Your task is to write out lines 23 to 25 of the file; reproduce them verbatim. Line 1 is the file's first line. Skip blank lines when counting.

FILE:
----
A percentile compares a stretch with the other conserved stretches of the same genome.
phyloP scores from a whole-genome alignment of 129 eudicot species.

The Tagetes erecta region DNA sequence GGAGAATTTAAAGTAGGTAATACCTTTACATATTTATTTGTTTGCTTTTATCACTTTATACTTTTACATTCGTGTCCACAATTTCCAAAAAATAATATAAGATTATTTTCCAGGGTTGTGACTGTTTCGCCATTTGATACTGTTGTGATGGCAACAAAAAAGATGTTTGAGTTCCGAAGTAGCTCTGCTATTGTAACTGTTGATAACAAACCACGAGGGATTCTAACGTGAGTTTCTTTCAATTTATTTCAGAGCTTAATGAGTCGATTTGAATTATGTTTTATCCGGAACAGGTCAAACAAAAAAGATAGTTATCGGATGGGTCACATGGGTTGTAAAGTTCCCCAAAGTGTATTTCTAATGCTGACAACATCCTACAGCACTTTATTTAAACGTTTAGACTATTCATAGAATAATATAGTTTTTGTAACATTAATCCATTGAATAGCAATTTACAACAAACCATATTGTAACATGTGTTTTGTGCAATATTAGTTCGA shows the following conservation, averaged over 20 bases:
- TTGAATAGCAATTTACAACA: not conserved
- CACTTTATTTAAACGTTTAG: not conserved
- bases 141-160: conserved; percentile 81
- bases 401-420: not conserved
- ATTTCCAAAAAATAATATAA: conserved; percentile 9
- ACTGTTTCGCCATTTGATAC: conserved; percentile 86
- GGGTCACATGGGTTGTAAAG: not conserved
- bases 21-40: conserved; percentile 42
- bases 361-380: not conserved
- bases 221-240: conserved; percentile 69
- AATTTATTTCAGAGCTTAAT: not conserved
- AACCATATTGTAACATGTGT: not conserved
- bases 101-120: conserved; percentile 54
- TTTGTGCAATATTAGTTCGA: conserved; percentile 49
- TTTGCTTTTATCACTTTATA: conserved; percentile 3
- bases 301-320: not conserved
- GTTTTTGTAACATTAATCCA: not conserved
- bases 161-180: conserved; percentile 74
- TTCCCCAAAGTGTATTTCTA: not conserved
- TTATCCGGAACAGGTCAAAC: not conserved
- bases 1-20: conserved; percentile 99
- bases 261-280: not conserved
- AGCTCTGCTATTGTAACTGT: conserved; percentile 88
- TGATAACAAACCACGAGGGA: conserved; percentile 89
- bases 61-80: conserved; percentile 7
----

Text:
- TTATCCGGAACAGGTCAAAC: not conserved
- bases 1-20: conserved; percentile 99
- bases 261-280: not conserved